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Short Takes on Gay Days

Boys Life 2
Out of the Locker: In Peggy Rajski's "Trevor," Brett Barsky stars as a young school boy hooked on Diana Ross.

Four directors offer visions of modern gay life

By Richard von Busack

TO BE YOUNG, gay and worship Diana Ross is the ideal state of Peggy Rajski's "Trevor," the final and best offering in Boys Life 2, a quartet of short films about gay life. Thirteen-year-old Trevor (pint-sized Brett Barsky, who looks like Kurt Russell in his juvenile days) is showing proclivities at an early age: frequent study of the theme from Mahogany, addiction to the TV show Fame and a crush on a fellow student named Pinky.

If Trevor has to kill himself for being different (he plans various scenarios, a la Harold and Maude), his last request is that they play "Endless Love" at his funeral. Raj-ski handles the urge to teen suicide in a light and deft way. It sounds like terrible taste, I realize, but the film is set in 1981--the boy at least knows that there are gay people out there and that if things get too bad, he can escape to San Francisco. Steven Tobolowsky has a hilarious cameo as a priest who fails to console Trevor, and the film ends happily--two tickets to the Diana Ross concert!

Mark Christopher's "Alkali, Iowa" is a tricky, mysterious piece set in the rural Midwest. It concerns the disappearance of a young man's father and the discovery of certain gay relics: a buried rusted lunch pail full of rotting muscle-men mags from the 1950s, and a photo with the single word "Jacko" written on the back.

In "Nunzio's Second Cousin," Vincent D'Onofrio stars as a gay plainclothes cop named Tony Randozza who exacts an interesting vengeance on a queer-bashing youth--he takes him to dinner to meet his mother (Eileen Brennan). D'Onofrio, impassive and tough-talking, unreadable in lots of medium shots, is the profane thug he was in Feeling Minnesota.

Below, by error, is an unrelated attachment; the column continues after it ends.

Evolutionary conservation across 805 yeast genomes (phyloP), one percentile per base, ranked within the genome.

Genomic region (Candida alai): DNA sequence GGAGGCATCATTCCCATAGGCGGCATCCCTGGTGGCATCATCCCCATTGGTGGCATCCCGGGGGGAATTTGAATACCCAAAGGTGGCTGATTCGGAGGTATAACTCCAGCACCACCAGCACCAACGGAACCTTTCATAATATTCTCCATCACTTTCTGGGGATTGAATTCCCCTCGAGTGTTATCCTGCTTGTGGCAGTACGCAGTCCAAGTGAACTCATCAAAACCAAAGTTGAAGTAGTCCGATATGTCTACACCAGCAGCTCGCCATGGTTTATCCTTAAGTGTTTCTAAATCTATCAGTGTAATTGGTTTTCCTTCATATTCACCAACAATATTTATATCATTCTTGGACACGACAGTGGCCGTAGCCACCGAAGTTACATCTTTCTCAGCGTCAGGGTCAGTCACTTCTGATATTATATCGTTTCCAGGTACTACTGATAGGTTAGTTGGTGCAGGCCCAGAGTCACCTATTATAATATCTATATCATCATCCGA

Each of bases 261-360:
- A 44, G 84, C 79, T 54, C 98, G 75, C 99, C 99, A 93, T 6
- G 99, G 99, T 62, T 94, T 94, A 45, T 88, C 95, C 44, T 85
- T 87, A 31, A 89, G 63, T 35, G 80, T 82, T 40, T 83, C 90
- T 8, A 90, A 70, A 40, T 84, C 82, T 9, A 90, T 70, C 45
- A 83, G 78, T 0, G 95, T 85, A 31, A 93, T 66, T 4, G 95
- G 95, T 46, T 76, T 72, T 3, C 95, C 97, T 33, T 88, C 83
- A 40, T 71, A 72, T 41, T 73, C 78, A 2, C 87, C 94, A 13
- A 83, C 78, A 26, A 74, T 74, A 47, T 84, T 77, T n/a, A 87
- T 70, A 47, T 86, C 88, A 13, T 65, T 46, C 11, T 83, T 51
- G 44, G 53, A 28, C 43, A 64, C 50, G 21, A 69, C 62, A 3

This short has a fine punch line in which it is suggested that no fag-basher can ever beat up a gay man as badly as that gay man beats himself up. The problem comes in the opening sequences. Director Tom DeCerchio (Celtic Pride) sets up Randozza as being better adjusted to his sexuality than we might think when we see him later. A fine premise ungrounded turns into mere melodrama.

"Must Be the Music" by Nickolas Perry is so insubstantial as to make fluff itself seem profound. A trio of gay youths and one straight boy go to a disco. The brash, handsome one thinks he's going to score, but it's our hero, the shy narrator Jason (Milo Ventimiglia), who ends up lucking out. The end.

The short is notable chiefly for its big budget. Perry seems to have rounded up hundreds of extras. If "Must Be the Music" is to be believed, being a gay teen in L.A. is like being anybody else: You have lots of friends, you go to nightclubs and you talk in that annoying grab-assy frat-boy banter that makes youth movies such a chore for people over 25 to watch.

As empty as "Must Be the Music" is, it's more evidence that in our future--as has been true in so many other world civilizations--sexuality will be less important than social caste.


Boys Life 2 (Unrated; 74 min.), films by Nickolas Perry, Tom DeCerchio, Mark Christopher and Peggy Rajski.

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From the March 6-12, 1997 issue of Metro

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